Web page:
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Winter Reading

Issue #42, 2009

It is impossible for the heart not to leap when the formidable storywriter Antonya Nelson delivers "iff," once again showing why she is one of the masters of the short form. Then there is Ben Marcus, who, in true literary-convention-spanking style presents us with "The Moors," in which he blatantly ignores Fiction Rule Number 12: It is impossible to write a thirty-seven page story about a hapless man tied in knots over what to say to a colleague as they arrive at the coffee station at the same time. One would have to be made of ice not to succumb to the dark charms of the irrepressible novelist Amélie Nothomb--imagine Marguerite Dura's precocious, perversely funny little sister. We hope that you will be as seduced as we were by Paris Editor Heather Hartley's interview with the author--along with an excerpt from her newly translated novel, Hygiene and the Assassin. If reading new poetry from Michael Dickman, Dorianne Laux, and D. Nurske doesn't make you crow with joy over the state of modern American poetry, well, we can give you the address of a nice little booby hatch in upstate New York. If that wasn't enough, we're throwing in a puzzle where you, dear reader, along with a friend, can rewrite Edgar Allen Poe's "The Tell-Tale Heart."

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Antonya Nelson

IFF • Only occasionally is there evidence of a flaw, a public announcement of failure, the open spectacle of something gone horrendously wrong.

Karen Shepard

THERE BE MONSTERS • When she's at her grimmest, she thinks of him as a toad.

Amélie Nothomb

EXCERPT FROM HYGIENE AND THE ASSASSIN • What might be the thoughts and moods of a great writer who knows he is going to die?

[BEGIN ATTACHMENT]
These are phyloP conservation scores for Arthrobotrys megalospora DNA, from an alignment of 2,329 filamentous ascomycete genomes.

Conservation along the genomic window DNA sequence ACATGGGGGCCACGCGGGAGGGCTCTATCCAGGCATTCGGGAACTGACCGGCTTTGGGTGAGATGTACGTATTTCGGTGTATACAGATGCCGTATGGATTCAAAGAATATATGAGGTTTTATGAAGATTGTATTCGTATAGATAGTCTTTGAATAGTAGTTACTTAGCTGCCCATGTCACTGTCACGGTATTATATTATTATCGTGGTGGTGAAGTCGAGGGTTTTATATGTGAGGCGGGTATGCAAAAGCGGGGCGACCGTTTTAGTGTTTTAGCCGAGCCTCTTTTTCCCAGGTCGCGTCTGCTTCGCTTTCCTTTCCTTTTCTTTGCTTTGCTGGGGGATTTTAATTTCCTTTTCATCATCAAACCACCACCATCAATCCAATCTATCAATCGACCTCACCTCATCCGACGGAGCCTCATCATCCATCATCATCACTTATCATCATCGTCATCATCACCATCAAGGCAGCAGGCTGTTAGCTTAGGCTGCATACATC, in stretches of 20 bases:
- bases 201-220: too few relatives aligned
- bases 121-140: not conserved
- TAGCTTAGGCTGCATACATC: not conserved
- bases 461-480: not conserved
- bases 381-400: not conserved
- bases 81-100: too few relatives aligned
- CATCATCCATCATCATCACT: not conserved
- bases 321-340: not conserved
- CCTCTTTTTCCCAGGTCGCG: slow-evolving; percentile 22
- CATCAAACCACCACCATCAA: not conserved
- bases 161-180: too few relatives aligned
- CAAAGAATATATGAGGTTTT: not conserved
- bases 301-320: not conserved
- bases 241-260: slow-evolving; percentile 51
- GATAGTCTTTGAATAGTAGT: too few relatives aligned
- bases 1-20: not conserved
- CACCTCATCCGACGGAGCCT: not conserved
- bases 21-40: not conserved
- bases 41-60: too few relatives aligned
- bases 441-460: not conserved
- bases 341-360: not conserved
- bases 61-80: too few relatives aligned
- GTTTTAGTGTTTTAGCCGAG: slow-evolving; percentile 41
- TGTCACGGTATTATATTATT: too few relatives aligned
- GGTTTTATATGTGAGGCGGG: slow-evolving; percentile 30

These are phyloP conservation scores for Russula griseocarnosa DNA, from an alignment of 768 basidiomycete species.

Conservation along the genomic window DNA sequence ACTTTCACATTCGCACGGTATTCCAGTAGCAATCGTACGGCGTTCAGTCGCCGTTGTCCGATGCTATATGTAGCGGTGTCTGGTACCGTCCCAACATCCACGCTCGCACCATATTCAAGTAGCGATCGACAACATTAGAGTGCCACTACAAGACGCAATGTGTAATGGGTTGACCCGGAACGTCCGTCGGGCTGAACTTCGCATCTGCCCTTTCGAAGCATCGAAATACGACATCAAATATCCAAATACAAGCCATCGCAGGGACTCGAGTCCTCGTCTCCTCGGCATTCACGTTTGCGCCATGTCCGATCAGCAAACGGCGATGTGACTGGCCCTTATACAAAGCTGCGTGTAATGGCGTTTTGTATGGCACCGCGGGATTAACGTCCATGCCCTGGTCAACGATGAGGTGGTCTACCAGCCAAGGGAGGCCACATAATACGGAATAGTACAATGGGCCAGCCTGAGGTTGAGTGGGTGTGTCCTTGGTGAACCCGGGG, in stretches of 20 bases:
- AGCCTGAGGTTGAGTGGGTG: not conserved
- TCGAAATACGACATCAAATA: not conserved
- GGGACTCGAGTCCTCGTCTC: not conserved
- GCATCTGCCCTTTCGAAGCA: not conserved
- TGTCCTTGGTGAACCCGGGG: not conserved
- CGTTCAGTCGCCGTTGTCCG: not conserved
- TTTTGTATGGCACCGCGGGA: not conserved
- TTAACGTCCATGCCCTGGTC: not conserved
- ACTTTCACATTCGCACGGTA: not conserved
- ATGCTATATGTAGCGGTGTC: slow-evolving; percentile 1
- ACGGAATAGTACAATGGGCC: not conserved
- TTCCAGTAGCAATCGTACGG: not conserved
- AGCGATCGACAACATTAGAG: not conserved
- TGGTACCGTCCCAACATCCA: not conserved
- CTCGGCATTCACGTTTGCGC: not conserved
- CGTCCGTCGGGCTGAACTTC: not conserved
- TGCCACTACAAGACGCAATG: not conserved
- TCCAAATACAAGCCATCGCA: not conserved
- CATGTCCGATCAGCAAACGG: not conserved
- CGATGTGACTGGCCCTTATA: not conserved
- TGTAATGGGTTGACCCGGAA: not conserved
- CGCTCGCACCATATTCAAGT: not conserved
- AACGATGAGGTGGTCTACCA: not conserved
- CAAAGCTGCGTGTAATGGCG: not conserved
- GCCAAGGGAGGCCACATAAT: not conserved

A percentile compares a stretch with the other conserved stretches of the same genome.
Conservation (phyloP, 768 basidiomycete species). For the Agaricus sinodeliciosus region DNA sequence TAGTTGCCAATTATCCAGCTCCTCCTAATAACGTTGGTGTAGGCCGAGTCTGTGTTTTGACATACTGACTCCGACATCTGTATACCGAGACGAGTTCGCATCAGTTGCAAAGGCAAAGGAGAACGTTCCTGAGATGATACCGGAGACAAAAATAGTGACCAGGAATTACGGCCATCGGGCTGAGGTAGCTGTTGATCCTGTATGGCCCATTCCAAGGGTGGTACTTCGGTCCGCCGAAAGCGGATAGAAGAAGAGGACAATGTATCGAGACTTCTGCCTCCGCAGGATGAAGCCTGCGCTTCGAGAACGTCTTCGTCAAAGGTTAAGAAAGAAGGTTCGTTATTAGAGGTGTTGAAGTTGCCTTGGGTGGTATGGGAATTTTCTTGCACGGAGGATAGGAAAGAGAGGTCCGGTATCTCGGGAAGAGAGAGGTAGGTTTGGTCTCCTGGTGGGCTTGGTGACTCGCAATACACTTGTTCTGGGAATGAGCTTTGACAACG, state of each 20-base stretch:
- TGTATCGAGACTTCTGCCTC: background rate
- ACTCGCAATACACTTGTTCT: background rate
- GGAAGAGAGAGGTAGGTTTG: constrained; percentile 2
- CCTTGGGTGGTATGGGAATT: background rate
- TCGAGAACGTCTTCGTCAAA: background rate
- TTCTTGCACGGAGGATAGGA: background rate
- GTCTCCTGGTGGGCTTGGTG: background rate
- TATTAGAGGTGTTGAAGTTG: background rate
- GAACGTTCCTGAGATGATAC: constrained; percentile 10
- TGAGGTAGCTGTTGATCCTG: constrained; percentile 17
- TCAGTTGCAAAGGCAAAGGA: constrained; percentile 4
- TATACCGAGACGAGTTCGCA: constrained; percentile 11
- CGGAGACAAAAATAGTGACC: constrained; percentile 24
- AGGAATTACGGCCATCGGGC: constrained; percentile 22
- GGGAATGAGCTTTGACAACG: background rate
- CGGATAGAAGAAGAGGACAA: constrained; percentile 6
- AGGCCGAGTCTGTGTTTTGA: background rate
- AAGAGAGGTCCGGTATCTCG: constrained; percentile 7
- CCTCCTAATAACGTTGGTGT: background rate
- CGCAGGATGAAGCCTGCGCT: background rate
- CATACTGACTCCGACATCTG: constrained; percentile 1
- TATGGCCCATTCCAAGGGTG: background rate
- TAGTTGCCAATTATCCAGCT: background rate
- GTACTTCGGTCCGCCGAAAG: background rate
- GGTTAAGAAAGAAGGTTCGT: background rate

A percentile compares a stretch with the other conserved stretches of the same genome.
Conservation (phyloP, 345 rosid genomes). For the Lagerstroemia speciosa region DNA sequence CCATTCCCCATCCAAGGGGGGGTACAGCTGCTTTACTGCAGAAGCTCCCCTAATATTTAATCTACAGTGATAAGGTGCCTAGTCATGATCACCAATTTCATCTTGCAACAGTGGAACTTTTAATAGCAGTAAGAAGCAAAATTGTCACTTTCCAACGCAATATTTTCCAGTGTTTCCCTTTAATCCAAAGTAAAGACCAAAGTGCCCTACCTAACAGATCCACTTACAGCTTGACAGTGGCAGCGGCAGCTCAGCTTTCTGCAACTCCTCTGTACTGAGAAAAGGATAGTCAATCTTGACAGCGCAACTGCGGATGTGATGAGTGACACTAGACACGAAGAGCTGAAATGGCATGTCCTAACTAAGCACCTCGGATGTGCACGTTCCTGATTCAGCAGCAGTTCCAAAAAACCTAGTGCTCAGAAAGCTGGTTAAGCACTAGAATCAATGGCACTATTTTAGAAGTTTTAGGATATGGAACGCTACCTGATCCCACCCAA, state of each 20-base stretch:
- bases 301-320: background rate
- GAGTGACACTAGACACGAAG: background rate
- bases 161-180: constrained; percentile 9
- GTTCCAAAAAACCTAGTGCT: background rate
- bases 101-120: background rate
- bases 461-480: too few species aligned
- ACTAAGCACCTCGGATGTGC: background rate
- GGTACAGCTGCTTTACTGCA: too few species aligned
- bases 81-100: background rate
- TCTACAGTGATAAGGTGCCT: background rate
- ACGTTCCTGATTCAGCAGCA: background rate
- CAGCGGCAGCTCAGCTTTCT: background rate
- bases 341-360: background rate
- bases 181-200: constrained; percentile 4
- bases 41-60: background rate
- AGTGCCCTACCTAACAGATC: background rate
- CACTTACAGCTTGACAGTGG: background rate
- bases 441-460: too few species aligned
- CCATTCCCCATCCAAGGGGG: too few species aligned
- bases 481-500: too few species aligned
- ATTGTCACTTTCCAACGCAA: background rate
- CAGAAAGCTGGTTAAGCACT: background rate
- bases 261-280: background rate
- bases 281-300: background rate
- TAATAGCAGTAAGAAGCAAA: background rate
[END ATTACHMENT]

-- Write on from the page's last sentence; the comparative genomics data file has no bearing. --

Ben Marcus

THE MOORS • At work today, Thomas the Dead made a grave miscalculation by using baby with a colleague.

Keith Lee Morris

WHAT I WANT FROM YOU • You didn't know that even with Ryan dying there under the blanket we had interesting things to do.

Michael Dickman


D. Nurkse


Dorianne Laux


David Trinidad


Tadeusz Dabrowski


Jeff Snowbarger

BITTER FRUIT • Blanton would sleep as sound as a winter bear that night and beyond, not knowing half of what I did about Ely's last months.

Allyson Paty


Amelie Nothomb

France has adopted this writer of the world, who has as many selves as places she's lived. She speaks with Tin House Paris Editor Heather Hartley about Rilke, the pregnancy of creation, and the mysterious reality of the written word.

Roy Blount Jr.

The polymath auhtor of more than twenty books, including his most recent , Alphabet Juice, chats with Cassandra Cleghorn about grammer, shade-tree etymology, and hating one's mother.

Ana Menendez

FROM KANDAHAR TO HERAT • On an expedition through Afghanistan, a journalist wonders: is the Taliban all that bad?

Geoff Nicholson

ON DAVID CARRADINE'S Endless Highway Not even David Carradine can karate chop his way back from death. This isn't Highlander.

Dani Shapiro

ON ELLEN MILLER'S Like Being Killed A teacher wonders at the meteoric rise, and fall, of a former student.

Steve Almond

ON MICHAEL ARLEN'S Living-room War It's not just Road Rules or The Bachelor; television has always had trouble capturing reality.

A. N. Devers

ON MARÍA LOUISA BOMBAL'S The House of Mist A Chilean woman on the lam doesn't run from the truth.

Jennifer Gilmore

ON ULI BEIGEL'S Victoria at Night and Other Stories A New Yorker explored and tried to chart the rules of the game of femininity.

Roxana Robinson

KENTUCKY BREAD • A recipe for bread gives rise to a meditation on the nuances of a family's history.